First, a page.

Biochemical and Biophysical Research Communications, Vol.514, No.3, 684-690, 2019
Gli signaling pathway modulates fibroblast activation and facilitates scar formation in pulmonary fibrosis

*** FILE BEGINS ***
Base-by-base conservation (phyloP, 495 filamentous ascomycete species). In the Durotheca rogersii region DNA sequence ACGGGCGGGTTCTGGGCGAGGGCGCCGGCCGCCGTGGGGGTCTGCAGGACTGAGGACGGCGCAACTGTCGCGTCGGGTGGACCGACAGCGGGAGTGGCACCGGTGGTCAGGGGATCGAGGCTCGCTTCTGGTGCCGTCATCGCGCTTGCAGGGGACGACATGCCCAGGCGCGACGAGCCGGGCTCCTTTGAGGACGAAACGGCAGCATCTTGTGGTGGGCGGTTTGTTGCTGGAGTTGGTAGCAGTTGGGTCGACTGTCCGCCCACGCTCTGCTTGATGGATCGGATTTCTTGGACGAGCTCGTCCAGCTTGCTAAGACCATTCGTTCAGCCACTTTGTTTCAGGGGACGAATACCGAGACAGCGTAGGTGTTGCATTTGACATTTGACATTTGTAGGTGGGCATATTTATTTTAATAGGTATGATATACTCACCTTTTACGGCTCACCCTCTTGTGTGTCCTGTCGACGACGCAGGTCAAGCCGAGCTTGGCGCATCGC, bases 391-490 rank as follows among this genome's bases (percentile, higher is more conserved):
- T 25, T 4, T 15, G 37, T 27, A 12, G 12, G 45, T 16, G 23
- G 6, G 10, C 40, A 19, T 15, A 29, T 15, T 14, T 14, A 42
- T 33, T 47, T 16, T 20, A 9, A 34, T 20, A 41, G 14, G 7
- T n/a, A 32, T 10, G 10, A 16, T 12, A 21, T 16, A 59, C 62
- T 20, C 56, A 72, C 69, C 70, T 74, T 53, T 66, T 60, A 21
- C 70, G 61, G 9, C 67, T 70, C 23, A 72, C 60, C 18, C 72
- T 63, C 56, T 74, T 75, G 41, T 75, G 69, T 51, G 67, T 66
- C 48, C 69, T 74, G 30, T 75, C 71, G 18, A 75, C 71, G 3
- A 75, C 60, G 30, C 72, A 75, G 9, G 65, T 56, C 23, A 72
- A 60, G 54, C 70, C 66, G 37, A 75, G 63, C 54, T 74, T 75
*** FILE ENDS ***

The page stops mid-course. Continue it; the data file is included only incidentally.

Pulmonary fibrosis is characterized by progressive and irreversible scarring of alveoli, which causes reduction of surface epithelial area and eventually respiratory failure. The precise mechanism of alveolar scarring is poorly understood. In this study, we explored transcriptional signatures of activated fibroblasts in alveolar airspaces by using intratracheal transfer in bleomycin-induced lung fibrosis. Lung fibroblasts transferred into injured alveoli upregulated genes related to translation and metabolism in the first two days, and upregulated genes related to extracellular matrix (ECM) production between day 2 and 7. Upstream analysis of these upregulated genes suggested possible contribution of hypoxia-inducible factors 1a (Hif1a) to fibroblast activation in the first two days, and possible contribution of kruppel-like factor 4 (Klf4) and glioma-associated oncogene (Gli) transcription factors to fibroblast activation in the following profibrotic phase. Fibroblasts purified based on high Acta2 expression after intratracheal transfer were also characterized by ECM production and upstream regulation by Klf4 and Gli proteins. Pharmacological inhibition of Gli proteins by GANT61 in bleomycin-induced lung fibrosis altered the pattern of scarring characterized by dilated airspaces and smaller fibroblast clusters. Activated fibroblasts isolated from GANT61-treated mice showed decreased migration capacity, suggesting that Gli signaling inhibition attenuated fibroblast activation. In conclusion, we revealed transcriptional signatures and possible upstream regulators of activated fibroblasts in injured alveolar airspaces. The altered scar formation by Gli signaling inhibition supports that activated fibroblasts in alveolar airspaces may play a critical role in scar formation. (C) 2019 Elsevier Inc. All rights reserved.